The Wabash Trace Nature Trail follows a former section of the fabled Wabash Railway’s main line to Council Bluffs, Iowa. The route was originally constructed by a predecessor system during the 1870s, which was later folded into the Wabash that decade. At its peak, the railroad boasted a large network throughout the Midwest, stretching more than 2,000 miles and becoming well-known because of a popular folk song called the “Wabash Cannon Ball.” The song’s popularity would spur the railroad to launch a train by the same name after World War II. For many years, the Wabash operated profitably but was eventually caught up in the early merger fervor of the 1960s when it was folded into the growing Norfolk & Western Railway. As traffic declined on the Council Bluffs route, it was abandoned during the 1980s.

The earliest beginnings of what became the Wabash Railway began in 1834 when the Illinois State Legislature authorized building a railroad between Danville and Quincy (the Northern Cross Railroad). Construction began in November 1837, and service began on the first 8 miles between Meredosia (about 50 miles east of Quincy) and Morgan City behind 4-2-0, the “Rogers,” on November 8, 1838. It was the first steam locomotive to operate in the state. The system eventually opened to the Indiana state line at Danville in December 1856. By then, the road was known as the Great Western Railroad of Illinois. At around the same time, this system was acquired by the Toledo, Wabash & Western Railway (TW&W), which by 1856 stretched from Toledo, Ohio, to Attica, Indiana. In conjunction with the Great Western, it was operating from Lake Erie to western Illinois. During the 1870s, new lines were opened to Hannibal, Missouri, and East St. Louis. In 1875, the TW&W fell into receivership and emerged in 1877 as the Wabash Railway Company.

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The system would soon come under the control of Jay Gould, noted rail tycoon who envisioned completing a true, single transcontinental system of which the Wabash and other properties would be a part. Gould controlled the St. Louis, Kansas City & Northern (StLKC&N), running northwesterly between St. Louis and Ottumwa, Iowa, as well as westerly from Moberly to Kansas City. It was reorganized in 1872 from the bankrupt North Missouri Railroad, and in October 1879, completed a new route between Brunswick, Missouri, and Council Bluffs, Iowa, where a connection was established with Union Pacific. (This corridor is what now makes up the Wabash Trace Nature Trail.) Gould also controlled the UP and on November 10, 1879, he formed the Wabash, St. Louis & Pacific by merging the StLKC&N with the Wabash Railway. Unfortunately, his aggressive push toward expansion overextended the company’s finances, and it went bankrupt in 1884. Much of the original system was reorganized as the Wabash Railroad Company on May 27, 1889. By then it had gained access to Chicago and Detroit.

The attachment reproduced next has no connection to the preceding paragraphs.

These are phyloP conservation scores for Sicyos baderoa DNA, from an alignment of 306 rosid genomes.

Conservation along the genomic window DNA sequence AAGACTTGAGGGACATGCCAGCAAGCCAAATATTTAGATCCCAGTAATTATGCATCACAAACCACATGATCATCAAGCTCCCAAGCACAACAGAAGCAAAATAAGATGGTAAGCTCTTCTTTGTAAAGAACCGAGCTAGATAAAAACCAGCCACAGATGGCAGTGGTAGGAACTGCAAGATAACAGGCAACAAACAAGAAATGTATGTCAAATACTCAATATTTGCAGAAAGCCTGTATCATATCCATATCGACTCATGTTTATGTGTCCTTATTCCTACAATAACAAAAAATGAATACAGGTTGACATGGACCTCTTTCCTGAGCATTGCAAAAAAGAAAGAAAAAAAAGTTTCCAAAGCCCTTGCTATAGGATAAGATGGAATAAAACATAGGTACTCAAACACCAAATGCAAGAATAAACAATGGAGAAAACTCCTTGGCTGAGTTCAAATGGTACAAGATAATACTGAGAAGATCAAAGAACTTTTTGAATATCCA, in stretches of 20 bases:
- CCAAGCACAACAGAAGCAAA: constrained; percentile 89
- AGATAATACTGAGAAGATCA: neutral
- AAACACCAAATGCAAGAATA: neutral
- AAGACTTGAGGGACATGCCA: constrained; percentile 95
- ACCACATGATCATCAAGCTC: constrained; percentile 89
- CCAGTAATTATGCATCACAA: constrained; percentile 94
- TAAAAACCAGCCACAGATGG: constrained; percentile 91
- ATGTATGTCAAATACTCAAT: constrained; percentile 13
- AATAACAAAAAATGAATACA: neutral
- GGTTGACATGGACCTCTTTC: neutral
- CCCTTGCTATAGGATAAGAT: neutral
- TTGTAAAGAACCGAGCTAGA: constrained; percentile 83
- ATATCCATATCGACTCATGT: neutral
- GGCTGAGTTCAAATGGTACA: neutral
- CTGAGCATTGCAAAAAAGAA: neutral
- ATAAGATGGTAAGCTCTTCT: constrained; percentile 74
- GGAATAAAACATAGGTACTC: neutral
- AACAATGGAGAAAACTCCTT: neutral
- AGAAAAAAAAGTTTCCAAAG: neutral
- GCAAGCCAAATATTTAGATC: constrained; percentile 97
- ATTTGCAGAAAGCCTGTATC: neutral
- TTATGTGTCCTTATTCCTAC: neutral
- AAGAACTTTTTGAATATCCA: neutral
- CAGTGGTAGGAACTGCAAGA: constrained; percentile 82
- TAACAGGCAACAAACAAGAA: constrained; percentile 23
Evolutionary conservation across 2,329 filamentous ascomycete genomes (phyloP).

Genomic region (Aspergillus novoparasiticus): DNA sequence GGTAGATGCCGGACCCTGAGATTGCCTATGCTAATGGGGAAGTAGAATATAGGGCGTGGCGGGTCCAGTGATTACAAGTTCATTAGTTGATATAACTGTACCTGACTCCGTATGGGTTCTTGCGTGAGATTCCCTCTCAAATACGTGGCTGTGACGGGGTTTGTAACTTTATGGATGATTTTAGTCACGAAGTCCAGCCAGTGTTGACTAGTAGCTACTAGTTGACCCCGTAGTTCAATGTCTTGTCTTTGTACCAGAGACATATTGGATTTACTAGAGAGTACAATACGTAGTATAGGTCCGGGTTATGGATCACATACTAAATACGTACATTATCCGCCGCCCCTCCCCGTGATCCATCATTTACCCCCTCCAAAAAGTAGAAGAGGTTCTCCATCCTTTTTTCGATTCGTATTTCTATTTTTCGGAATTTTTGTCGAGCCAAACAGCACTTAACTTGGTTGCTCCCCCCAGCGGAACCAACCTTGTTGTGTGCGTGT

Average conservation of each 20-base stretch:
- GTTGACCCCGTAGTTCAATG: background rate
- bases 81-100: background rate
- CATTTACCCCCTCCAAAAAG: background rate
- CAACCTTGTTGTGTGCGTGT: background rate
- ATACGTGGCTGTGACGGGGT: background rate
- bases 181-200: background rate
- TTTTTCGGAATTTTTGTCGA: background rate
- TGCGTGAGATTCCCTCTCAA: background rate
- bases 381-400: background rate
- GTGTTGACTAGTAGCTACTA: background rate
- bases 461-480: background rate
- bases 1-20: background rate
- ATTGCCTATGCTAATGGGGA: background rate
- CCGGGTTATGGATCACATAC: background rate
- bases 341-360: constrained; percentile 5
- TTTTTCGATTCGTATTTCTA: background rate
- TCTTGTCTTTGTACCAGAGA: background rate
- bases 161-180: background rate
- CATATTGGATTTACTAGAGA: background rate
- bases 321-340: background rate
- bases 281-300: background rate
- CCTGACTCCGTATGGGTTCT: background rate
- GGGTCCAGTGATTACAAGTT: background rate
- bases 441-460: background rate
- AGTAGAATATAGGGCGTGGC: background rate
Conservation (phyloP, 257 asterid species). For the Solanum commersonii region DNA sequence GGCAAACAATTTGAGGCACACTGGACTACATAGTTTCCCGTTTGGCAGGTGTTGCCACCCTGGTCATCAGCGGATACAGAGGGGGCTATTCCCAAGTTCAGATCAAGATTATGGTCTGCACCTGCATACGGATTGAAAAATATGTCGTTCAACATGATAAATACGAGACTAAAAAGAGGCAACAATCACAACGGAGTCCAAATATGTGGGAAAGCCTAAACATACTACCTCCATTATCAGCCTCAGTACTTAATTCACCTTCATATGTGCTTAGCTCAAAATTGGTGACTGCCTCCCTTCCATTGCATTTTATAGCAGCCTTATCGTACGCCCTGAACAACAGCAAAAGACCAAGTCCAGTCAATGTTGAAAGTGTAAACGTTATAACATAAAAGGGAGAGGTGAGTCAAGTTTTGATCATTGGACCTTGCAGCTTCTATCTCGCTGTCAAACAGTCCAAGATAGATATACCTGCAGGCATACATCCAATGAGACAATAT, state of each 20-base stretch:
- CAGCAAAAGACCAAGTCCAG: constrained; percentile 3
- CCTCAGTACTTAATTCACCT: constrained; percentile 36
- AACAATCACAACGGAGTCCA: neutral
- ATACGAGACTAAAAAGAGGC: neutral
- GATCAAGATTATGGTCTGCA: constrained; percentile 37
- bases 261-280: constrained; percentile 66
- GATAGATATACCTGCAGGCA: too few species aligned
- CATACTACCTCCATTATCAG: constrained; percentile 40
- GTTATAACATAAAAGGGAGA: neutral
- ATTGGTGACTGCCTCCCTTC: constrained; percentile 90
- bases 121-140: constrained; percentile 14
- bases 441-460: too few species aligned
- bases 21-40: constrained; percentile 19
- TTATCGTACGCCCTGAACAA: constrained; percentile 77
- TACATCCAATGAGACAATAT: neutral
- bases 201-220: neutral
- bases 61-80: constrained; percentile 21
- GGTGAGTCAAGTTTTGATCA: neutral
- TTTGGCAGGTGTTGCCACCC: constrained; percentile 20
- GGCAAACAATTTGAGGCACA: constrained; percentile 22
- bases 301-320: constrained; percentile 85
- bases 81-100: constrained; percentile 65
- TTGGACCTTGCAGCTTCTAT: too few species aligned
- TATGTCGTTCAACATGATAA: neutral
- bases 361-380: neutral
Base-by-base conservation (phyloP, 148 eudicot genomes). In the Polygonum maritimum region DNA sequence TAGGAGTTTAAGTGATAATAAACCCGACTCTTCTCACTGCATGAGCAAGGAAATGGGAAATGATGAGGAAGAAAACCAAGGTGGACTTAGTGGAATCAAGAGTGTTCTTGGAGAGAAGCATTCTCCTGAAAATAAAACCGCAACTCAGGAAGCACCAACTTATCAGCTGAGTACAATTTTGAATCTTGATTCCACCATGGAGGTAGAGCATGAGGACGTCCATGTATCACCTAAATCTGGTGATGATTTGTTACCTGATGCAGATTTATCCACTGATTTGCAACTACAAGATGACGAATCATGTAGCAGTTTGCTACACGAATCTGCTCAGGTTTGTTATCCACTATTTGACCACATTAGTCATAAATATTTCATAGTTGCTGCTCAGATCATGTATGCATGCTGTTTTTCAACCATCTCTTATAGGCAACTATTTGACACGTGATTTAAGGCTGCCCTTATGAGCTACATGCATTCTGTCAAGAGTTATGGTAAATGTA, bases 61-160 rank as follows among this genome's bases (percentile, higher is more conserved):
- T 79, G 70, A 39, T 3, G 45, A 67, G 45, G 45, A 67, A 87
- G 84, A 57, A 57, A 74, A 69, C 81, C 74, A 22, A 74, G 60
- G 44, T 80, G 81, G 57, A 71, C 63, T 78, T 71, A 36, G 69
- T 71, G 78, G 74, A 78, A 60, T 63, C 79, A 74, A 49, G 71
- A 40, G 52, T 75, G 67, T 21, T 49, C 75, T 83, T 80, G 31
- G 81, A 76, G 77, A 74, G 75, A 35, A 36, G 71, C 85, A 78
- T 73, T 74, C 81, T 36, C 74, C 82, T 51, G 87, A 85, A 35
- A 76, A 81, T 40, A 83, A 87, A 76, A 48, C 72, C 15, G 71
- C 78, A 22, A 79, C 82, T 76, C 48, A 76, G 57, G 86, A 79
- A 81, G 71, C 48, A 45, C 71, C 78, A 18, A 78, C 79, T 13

During the end of the 19th century the railroad also boasted the unique advantage of operating through southern Ontario, thanks to a friendly connection with the Grand Trunk Railway between Windsor and Fort Erie. Such a routing provided the Wabash with a shortcut between Detroit and Buffalo, the only U.S. railroad to do this aside from the New York Central. The company continued upgrading its system, but by the early 20th century, its network was essentially in place. Given its regional nature, it acted primarily as a bridge road, ferrying traffic to the major cities along its system via interchanging with all the largest carriers in the Midwest.

By 1950, the Wabash network covered 2,393 route miles and its slogan, “Follow The Flag,” were well-known. The logo was a red, white, blue, and gold flag that adorned its equipment had first been copyrighted by the company in 1894. It suffered one other reorganization in 1933 during the Great Depression, emerging on January 1, 1942, again as the Wabash Railway. The company fielded only modest passenger services but did have several named trains on its timetable, including the “Midnight Limited” and the “Detroit Arrow.” Two of its top trains included the “Banner Blue” and “Blue Bird,” serving Chicago and St. Louis, while the two notable runs to serve the Council Bluffs–Omaha route were the “Omaha Limited” (St. Louis–Omaha) and “St. Louis Limited” (Des Moines/Omaha–St. Louis). Ironically, the best known within the fleet was the “Wabash Cannon Ball,” which did not even exist until popular demand saw it inaugurated in 1949 as a daytime service between Detroit and Chicago. The name dates back to a popular folk song released in 1904 by William Kindt (some accounts claim it was first written in the early 1880s). Under the Norfolk & Western, which first leased the Wabash in 1964 (and later fully acquired the company), two attempts were made to discontinue the train. Public outcry, however, kept it in service until the start of Amtrak on May 1, 1971.

During 1982, the N&W and Southern merged to form today’s Norfolk Southern. In the summer of 1983, the railroad requested permission from the Interstate Commerce Commission to abandon the former Wabash’s main line to Council Bluffs. The plea was granted in December and the tracks were later pulled up in 1988.

Iowa railroad attractions include the Boone & Scenic Valley Railroad in Boone; Delmar Depot Railroad & Military Museum, located in Delmar’s restored Milwaukee Road depot; the Hobo Foundation in South Britt; the Iowa Trolley Park in Clear Lake; Midwest Central Railroad in Mt. Pleasant; RailsWest Railroad Museum and Union Pacific Railroad Museum in Council Bluffs; Trainland U.S.A. in Colfax; and Trains on the Farm in Clarksville.